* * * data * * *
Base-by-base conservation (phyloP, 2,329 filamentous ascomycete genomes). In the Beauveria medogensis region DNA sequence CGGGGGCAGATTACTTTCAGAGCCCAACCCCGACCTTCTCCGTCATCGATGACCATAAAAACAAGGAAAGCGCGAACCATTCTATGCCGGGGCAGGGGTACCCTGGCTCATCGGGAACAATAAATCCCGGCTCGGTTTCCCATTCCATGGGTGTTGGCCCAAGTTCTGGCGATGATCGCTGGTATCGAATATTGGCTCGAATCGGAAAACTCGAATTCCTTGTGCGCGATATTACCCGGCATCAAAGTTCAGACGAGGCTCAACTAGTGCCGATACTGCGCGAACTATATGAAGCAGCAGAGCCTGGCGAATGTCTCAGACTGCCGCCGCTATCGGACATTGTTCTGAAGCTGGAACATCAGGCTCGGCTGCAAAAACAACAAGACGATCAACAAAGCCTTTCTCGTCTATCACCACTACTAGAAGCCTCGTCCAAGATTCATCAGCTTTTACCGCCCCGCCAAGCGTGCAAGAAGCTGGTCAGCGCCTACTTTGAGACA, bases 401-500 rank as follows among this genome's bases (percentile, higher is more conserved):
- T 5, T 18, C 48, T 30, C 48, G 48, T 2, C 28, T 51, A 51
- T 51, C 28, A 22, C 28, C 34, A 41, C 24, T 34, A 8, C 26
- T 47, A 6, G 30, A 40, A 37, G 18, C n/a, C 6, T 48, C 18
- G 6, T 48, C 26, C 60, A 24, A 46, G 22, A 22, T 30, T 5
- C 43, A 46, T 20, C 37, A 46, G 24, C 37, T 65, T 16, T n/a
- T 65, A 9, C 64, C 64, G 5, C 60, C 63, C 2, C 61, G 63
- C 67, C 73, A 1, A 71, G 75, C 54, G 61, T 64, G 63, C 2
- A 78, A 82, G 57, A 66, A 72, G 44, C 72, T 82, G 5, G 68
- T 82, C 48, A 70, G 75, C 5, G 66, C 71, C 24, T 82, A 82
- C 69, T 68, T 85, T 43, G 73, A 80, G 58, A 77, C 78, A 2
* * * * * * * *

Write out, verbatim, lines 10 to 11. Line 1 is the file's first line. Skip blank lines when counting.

- T 82, C 48, A 70, G 75, C 5, G 66, C 71, C 24, T 82, A 82
- C 69, T 68, T 85, T 43, G 73, A 80, G 58, A 77, C 78, A 2